Again, your culture or religion might require you to do this. If so, the revelation about your family's financial situation might come as a great shock to you during a divorce.
WHAT ABOUT MY ABILITY TO WORK AFTER A DIVORCE
Some couples may decide that it is best for the children, for one parent to stay home and not work.
This is okay and works for some families.
The problem arises when the stay-at-home parent has either never worked or has not worked for a prolonged period of time. When a divorce happens, the stay-at-home parent is faced with the reality that they need financial support to survive.
You might say that is what alimony is for. You might be right! However, alimony laws change and there may not be enough money available to give you the support you need.
If possible, limit your agreement to stay home and not work. For example, when your child(ren) reach school age, do you have to remain at home without a job? Or a home-based business or remote work situation might be a good option.
The sooner you can become self-supporting the better off you will be when a divorce happens. If you are of working age and able to work, a court judge is going to require you to find a way to become self-supporting.
WHAT ABOUT ALIMONY
Alimony laws change. They can change with every divorce case that gets appealed. They can also change when our legislature implements a change to our Florida Statutes.
You absolutely cannot count on alimony or spousal support to be there when you need it. It does not matter if your best friend or your sister went through a divorce and got alimony for the rest of her life. Your situation is different and will not result in the same result for you.
Alimony is based upon your need to receive it and your spouse's ability to provide it. You may need it, but if your spouse does not have the ability to provide you with spousal support, you will not receive what you need.
PUT TOGETHER YOUR SUPPORT TEAM
Build your support team about the issues that will come up in a divorce, such as self-care, parenting your children, credit, retirement, employment, and taxes.
Make sure each member of your team has a specific role. For example, don't expect your divorce lawyer to provide you with the emotional support. That job is best for a therapist.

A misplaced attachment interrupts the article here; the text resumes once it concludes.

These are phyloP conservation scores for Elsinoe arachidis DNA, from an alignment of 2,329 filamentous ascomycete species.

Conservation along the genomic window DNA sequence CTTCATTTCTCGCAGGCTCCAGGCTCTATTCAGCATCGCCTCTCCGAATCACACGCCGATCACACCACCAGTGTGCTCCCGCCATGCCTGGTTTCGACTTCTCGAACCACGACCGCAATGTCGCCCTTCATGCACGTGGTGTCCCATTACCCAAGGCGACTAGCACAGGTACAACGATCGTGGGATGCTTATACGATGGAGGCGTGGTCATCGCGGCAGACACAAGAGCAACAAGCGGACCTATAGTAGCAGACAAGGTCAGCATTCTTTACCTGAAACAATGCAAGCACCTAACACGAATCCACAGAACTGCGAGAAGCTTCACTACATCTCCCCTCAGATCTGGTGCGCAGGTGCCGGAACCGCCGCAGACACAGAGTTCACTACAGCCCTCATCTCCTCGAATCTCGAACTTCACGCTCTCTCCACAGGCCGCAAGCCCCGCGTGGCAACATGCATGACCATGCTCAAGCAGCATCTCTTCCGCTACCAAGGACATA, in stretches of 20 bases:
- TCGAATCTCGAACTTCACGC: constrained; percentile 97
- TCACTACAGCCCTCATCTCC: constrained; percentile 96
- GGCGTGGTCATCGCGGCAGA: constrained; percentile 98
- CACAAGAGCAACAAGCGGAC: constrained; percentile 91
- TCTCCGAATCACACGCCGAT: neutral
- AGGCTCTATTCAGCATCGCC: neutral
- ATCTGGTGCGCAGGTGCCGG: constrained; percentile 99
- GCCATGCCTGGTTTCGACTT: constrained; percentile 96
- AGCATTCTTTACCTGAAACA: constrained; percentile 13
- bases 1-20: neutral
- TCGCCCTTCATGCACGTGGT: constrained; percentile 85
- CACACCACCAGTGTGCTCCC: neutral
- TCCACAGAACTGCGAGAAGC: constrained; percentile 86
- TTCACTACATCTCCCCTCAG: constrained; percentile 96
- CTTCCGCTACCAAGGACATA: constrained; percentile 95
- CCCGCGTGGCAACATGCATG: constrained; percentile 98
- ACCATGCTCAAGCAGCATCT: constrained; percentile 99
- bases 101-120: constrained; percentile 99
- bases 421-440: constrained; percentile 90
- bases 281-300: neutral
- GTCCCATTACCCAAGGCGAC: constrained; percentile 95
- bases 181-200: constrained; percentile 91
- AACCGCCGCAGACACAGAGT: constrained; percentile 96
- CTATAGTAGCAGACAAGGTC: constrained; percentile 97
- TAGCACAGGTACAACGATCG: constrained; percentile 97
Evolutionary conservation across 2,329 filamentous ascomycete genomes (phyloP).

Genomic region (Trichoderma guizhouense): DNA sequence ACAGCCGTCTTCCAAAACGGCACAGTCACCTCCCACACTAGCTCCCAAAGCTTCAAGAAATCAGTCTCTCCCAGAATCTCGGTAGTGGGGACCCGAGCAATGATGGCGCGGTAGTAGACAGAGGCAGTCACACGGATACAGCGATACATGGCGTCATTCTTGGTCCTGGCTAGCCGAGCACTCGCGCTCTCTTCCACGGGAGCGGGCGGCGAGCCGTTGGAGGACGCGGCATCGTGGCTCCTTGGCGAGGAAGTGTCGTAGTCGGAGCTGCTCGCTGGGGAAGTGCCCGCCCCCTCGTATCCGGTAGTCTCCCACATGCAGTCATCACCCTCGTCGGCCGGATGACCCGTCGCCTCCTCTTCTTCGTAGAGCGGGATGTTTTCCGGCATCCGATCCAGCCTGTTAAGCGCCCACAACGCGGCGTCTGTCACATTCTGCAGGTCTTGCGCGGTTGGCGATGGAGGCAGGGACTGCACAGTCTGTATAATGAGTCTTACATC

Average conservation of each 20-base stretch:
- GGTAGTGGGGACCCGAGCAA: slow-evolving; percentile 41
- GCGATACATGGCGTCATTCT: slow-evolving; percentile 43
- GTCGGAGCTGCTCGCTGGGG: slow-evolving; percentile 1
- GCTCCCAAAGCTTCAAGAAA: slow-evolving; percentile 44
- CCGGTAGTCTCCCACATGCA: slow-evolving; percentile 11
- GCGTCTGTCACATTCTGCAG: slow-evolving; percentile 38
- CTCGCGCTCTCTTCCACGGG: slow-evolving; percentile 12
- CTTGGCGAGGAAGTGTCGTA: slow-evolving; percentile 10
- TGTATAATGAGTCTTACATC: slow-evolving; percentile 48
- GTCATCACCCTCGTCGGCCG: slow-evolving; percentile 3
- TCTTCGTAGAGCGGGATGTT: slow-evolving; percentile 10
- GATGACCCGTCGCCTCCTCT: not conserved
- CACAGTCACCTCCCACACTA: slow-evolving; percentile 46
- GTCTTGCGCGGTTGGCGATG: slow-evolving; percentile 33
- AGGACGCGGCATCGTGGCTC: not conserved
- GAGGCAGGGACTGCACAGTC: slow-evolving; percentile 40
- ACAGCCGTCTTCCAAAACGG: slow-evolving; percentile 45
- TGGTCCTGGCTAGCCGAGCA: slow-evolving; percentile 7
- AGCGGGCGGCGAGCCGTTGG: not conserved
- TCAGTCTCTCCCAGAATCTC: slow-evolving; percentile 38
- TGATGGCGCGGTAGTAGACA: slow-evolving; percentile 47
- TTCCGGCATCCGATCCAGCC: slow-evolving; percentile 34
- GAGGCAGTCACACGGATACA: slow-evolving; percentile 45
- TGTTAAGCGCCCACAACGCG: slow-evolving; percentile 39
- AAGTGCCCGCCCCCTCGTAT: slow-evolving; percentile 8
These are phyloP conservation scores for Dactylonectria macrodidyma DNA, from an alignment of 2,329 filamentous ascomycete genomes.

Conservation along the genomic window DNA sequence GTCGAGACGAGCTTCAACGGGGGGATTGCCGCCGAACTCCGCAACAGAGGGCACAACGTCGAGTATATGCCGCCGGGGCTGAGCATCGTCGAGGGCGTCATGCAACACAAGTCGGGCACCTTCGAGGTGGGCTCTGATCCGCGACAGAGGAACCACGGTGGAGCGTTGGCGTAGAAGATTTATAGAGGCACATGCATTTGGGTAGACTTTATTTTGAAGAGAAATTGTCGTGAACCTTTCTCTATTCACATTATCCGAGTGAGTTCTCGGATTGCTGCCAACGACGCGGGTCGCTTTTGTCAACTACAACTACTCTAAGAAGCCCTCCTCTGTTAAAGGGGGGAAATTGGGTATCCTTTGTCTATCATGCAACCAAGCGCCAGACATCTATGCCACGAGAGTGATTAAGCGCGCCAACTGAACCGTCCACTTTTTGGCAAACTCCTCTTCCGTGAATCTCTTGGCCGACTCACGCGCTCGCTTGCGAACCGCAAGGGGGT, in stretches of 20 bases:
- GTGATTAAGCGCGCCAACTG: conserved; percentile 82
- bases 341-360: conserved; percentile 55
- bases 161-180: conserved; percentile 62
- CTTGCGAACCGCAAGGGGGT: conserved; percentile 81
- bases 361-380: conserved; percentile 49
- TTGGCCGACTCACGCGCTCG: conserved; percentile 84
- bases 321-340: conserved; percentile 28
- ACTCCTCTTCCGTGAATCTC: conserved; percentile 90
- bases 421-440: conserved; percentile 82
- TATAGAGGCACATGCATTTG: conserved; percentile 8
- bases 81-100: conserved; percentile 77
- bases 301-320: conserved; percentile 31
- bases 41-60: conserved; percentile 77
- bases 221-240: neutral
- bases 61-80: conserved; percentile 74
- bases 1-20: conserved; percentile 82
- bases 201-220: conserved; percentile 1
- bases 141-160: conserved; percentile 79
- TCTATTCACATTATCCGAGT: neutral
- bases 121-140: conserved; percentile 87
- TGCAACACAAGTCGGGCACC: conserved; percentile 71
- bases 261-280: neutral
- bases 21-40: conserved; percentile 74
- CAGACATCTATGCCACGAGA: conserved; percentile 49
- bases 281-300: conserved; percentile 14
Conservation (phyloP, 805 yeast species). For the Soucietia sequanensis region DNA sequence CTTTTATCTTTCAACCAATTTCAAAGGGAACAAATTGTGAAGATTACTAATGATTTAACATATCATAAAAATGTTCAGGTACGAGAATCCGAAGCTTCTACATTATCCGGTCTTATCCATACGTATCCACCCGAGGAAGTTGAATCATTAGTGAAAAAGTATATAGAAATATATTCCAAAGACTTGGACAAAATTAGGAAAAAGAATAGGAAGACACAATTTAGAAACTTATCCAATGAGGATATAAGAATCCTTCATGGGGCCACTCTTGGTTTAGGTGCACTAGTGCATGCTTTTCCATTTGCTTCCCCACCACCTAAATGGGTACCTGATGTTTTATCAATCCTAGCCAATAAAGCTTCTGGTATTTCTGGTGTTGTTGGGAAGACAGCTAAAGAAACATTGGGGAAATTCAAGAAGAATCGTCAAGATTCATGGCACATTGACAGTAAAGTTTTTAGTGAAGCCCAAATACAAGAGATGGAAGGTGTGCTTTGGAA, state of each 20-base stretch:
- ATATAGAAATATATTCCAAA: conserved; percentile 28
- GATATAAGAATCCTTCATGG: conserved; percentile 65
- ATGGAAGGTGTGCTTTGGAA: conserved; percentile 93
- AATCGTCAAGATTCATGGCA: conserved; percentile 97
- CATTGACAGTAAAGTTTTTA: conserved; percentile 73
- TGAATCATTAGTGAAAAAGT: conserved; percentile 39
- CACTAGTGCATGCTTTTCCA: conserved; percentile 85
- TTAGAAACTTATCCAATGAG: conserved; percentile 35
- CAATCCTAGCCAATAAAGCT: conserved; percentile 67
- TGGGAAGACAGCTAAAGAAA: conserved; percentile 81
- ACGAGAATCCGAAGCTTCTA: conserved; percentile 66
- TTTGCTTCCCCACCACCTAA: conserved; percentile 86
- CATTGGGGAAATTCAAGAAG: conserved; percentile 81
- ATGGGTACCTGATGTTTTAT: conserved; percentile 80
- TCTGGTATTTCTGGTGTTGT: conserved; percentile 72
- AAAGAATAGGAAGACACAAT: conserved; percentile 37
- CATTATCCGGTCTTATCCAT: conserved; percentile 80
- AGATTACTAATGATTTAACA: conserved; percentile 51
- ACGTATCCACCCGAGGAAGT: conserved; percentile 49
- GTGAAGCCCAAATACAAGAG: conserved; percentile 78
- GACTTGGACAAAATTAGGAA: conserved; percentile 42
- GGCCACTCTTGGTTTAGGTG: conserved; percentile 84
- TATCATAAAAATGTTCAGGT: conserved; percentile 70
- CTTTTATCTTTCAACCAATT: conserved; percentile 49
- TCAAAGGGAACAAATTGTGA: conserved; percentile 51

Let's look at some of the areas you are going to need support:
LEGAL – Most people need a divorce lawyer. That statement may seem self-serving because I am a divorce lawyer. However, it is factually based. Going through a divorce is like being dropped in the middle of an unfamiliar dense forest with no food, no water, no map, no compass, and no guide to help you.
You will need to identify all the dangers in the forest, like poisonous plants. In addition, you will need to identify all the helpful plants that can provide nutrients and water. You really need a plan to escape the forest.
The same problems exist in a divorce. You need a guide who can provide you with a map, a compass, and a plan to exit the divorce without suffering significant harm in the process. You need to know what evidence and facts can help you and what can hurt you. You need a lawyer to help you survive the divorce process and exit your divorce in a position to be able to move forward.
Don't view your lawyer as a tool to wage war against your spouse or your personal gladiator who will enter the divorce arena and fight all your battles for you. While divorce is often intensely emotional, your lawyer is best when they can help you put things into perspective and provide you with an objective legal opinion. If you have children, your number one responsibility is to make sure that your divorce minimizes any harm to them.
PHYSICAL – The intense emotional aspect of a divorce can be a silent killer. Added to the incredible level of stress that accompanies a divorce, these two divorce aspects can wreak havoc on your physical well-being.
During a divorce, our brains can switch into a fight-flight response which releases chemicals into our bodies like adrenaline and cortisol. These chemicals can be very damaging if we don't do something to help release them.
Going for a walk, hitting the gym, using an elliptical or treadmill machine, lifting weights, meditating, yoga, can all help release these potentially dangerous chemicals.
If you have been wanting to improve your diet, now is a perfect time to eat healthier. Whole, natural, non-processed foods will do your body good!
FINANCIAL – Issues with money are often a huge stressor. Consulting with a financial advisor and Certified Public Accountant can help you get the information you need to make good, fully informed decisions.
For example, it would be good to know ahead of a divorce whether there will be any tax consequences of selling your marital home. It might also be good to find out if you can access any money in a retirement account tax-free or penalty-free incident to your divorce.
EMOTIONAL – Talking to friends and family can help up to a point. However, they will not be as neutral, objective, or skilled as a trained mental health professional. From my perspective, the old stigma that was attached with seeking the help of a mental health professional is gone.